Africa is fortunate enough to possess a vast area of fertile land suitable for farming. In addition, the different climates across the continent mean it can support the growth of many varied types of crops.
Unfortunately, even with its significant natural resources, the African continent is lagging behind in food production. While the continent should, in theory, be able to support the nutritional needs of its population and have enough left over to trade with other countries, the reality is that there are times when food production fails. When this happens, food supply is scarce leading to shortages and in extreme times even famine.
One of the most pertinent reasons for this is that Africa food production is primarily handled by small-scale farmers. These farmers face significant challenges which impede their ability to meet the needs of the African food market, including financial shortcomings, inadequate technologies, insufficient skilled human resources and a lack of good farming practices.
As Africa countries create financial incentives for farmers to reduce their monetary pressure to spur on greater food production, it is becoming increasingly clear that farmers must have access to information that can help them better manage their farms.
This sentiment is reiterated by the UN’s Food and Agriculture Organisation (FAO). FAO states: “Research shows that both formal education and non-formal training have a substantial effect on agricultural productivity. A study in Nigeria in 1992 found that an increase in the average education of farmers by one year increased the value added to agricultural production by 24 percent. In Burkina Faso, a 1993 study found that crop yields were 25 to 30 percent higher for farmers who participated in training programmes than those who did not participate.”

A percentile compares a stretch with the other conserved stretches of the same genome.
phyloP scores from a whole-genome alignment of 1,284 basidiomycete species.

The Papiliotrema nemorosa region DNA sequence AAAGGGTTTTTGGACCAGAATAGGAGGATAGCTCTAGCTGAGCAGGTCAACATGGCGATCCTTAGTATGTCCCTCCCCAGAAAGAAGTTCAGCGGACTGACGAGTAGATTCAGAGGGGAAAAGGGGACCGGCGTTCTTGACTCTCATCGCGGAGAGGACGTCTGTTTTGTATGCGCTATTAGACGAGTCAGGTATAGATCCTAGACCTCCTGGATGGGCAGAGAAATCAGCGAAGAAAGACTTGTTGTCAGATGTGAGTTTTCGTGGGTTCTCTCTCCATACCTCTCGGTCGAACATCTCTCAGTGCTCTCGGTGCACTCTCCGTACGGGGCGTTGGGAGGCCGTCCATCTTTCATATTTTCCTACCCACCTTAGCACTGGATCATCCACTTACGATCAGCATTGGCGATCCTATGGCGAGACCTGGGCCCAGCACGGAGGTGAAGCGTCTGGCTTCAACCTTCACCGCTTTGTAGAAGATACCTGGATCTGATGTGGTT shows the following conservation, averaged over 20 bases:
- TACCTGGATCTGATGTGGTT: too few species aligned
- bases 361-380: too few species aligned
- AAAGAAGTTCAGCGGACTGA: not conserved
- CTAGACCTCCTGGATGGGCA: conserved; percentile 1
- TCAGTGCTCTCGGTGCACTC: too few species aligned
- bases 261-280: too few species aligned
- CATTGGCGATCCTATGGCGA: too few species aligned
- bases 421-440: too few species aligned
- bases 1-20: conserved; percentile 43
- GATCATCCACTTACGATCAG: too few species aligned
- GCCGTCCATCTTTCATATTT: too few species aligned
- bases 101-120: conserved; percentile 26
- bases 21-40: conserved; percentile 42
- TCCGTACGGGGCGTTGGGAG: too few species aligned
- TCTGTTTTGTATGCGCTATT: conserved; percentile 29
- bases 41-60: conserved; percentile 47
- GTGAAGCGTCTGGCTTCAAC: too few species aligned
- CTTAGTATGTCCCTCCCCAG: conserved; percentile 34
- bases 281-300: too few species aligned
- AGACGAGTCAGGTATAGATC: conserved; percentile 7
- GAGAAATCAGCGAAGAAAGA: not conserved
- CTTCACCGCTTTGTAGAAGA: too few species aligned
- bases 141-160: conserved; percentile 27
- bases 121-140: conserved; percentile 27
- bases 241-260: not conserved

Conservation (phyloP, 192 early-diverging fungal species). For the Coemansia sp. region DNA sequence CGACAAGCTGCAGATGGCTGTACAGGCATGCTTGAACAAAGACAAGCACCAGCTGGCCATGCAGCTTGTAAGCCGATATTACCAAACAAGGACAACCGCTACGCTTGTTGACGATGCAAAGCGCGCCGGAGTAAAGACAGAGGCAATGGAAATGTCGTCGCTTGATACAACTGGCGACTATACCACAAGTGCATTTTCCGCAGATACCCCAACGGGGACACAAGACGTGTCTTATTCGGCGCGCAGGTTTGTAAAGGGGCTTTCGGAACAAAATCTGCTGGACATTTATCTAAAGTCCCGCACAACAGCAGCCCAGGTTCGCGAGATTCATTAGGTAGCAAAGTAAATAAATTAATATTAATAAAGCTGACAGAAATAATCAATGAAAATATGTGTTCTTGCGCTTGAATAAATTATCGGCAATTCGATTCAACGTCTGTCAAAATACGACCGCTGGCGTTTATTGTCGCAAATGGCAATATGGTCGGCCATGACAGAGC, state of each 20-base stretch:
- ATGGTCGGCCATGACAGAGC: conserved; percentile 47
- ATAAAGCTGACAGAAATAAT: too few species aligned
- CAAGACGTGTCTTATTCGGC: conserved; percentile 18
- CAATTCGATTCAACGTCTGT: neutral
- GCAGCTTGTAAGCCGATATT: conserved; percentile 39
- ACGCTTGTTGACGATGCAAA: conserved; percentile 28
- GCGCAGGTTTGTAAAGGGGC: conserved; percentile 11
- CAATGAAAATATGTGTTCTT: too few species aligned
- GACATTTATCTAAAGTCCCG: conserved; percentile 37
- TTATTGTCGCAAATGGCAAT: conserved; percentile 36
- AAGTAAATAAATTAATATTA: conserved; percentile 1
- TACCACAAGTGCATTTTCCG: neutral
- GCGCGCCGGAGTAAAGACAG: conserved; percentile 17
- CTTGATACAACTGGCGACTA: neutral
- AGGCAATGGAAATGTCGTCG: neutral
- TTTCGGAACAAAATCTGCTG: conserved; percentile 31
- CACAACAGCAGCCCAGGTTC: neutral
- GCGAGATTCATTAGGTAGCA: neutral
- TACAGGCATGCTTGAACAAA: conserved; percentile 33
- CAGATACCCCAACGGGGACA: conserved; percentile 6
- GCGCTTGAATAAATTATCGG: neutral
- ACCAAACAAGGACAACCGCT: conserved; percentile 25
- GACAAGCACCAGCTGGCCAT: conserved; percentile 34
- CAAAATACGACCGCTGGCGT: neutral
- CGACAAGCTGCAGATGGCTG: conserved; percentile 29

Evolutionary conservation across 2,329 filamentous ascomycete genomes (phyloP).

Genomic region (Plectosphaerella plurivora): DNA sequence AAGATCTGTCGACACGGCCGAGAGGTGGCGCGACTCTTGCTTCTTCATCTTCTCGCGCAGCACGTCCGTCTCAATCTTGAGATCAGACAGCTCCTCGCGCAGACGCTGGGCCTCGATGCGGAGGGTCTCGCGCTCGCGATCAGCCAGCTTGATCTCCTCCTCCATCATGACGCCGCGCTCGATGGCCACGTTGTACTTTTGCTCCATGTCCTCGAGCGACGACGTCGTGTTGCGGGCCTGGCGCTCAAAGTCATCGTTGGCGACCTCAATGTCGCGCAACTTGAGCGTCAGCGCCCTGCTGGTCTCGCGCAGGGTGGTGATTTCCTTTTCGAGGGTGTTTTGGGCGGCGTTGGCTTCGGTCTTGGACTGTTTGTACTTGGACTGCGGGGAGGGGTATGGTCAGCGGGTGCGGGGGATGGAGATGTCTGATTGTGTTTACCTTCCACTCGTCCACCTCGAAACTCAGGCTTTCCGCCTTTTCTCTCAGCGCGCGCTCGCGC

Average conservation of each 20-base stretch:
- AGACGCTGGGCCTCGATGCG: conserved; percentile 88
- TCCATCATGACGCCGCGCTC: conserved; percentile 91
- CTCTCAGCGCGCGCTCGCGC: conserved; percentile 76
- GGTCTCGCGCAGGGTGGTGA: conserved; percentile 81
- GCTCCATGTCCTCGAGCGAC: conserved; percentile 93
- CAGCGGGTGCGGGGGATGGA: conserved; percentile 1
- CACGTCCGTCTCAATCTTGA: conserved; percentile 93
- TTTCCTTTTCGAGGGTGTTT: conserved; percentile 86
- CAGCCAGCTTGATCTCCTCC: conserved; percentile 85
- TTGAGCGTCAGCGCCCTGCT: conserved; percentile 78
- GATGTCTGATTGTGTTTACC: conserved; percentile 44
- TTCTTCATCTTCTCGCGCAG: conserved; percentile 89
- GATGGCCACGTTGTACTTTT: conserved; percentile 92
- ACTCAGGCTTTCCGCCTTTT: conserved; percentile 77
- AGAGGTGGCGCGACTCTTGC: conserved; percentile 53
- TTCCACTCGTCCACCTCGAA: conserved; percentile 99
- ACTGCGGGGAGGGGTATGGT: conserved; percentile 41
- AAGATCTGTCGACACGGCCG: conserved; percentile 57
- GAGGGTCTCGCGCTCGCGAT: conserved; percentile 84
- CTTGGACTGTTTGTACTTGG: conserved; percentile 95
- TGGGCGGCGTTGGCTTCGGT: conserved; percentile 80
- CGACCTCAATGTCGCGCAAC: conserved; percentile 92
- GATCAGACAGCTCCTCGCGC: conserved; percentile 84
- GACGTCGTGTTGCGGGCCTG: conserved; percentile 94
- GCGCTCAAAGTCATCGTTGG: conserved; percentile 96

While training programmes are a traditional method of learning, in the African context, farmers are more likely to learn from their peers. This is because the actualities in different farming areas vary wildly and what works in one place may not necessarily work in another. As a result, farmers are more likely to emulate what they see their immediate neighbors doing.
FAO adds: “In rural areas of Africa, the challenge is not only to increase the quantity and accessibility of communication technologies but also to improve the relevance of the information to local development. The communication technologies and know-how exist; the challenge is to use them effectively for sustainable agricultural and rural development, and especially for improved food security.”
The key to improving Africa’s farming potential and growing the yields is creating a system through which farmers can easily share information.
Botswana-based blockchain-based startup Plaas is addressing this by developing a platform where farmers can record all information relevant to their farming practices. They are able to do access this network through a mobile and a web-based application. As farmers witness how the yields of their peers perform in accordance with their farming practices, they are able to choose the best practices and apply these for themselves.
The Plaas platform provides a mechanism through which farmers can access the hive mind and thus transform their farming yields through the actionable application of the tried and tested knowledge that they and their peers possess. Interested investors can take part in PLAAS token pre-sale which is taking place in December 2018.